Learning to lead (3)
When you crave acceptance and approval, you end up being controlled by those you’re supposed to lead. Paul recognized this. That’s why he instructed Titus: ‘Teach…and encourage your people…correcting them when necessary as one who has every right to do so. Don’t let anyone think that what you say is not important’ (Titus 2:15 TLB).
Afraid of causing upheaval in the ranks, insecure leaders agonize over decisions and assume responsibility for other people’s emotional reactions. They don’t realize that when you’re doing what you should be doing and others don’t agree, that’s their problem, unless you make it yours.
A mature leader deals with disappointment and keeps a good attitude; they’re willing to face the music even when they don’t like the tune.
Think: when you warn your children about putting their hand on a hot stove, it’s not your responsibility to make them enjoy hearing your warning, right?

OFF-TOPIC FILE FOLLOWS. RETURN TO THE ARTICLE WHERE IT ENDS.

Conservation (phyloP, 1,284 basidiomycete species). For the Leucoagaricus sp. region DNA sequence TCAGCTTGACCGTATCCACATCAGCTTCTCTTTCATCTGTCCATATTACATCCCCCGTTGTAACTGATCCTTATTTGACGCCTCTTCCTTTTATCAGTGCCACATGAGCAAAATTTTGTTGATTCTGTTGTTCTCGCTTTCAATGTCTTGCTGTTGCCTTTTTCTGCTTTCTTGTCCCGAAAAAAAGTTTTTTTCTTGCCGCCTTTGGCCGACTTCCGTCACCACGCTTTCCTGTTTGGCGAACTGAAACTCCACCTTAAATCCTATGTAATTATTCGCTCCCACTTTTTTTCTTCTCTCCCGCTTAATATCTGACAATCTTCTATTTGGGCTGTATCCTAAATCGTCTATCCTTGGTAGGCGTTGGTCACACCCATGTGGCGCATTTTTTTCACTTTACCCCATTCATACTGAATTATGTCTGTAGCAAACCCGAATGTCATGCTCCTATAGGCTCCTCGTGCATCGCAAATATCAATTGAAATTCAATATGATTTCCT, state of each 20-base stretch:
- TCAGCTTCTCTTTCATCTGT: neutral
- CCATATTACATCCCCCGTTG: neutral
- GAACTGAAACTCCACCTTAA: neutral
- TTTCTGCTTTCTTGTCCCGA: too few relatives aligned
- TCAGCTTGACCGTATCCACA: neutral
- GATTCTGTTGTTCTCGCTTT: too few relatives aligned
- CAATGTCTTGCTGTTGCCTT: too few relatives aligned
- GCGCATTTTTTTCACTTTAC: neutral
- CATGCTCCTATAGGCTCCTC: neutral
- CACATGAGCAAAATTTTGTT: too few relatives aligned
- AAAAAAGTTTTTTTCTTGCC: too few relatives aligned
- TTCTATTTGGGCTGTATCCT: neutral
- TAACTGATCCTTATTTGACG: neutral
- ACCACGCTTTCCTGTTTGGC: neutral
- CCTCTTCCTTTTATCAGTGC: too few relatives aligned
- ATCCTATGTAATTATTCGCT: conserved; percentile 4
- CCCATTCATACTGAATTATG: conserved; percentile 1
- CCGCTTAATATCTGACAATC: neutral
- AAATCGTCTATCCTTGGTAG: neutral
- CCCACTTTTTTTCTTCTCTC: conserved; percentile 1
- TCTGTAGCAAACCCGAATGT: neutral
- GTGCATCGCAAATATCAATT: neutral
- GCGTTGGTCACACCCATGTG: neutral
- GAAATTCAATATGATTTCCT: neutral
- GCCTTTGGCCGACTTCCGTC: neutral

Hopefully, as they mature they’ll understand. But the truth is, some people won’t like hearing the word ‘no’ regardless of how old they get! But we all need to hear it from time to time; otherwise, we’ll never be happy with anything other than getting our own way – and that means getting nowhere, or getting into trouble.
Paul, who was training Timothy for leadership, told him, ‘Correct, rebuke and encourage – with great patience and careful instruction.’ Correct people when they’re wrong, rebuke them when they’re stubborn, encourage them when they struggle, be patient as they learn and grow, and make sure your instructions are clear and understandable. That’s what good leaders do – and the only way you learn it is by doing it.
‘Correct, rebuke and encourage.’ 2 Timothy 4:2 NIV (2011 Edition)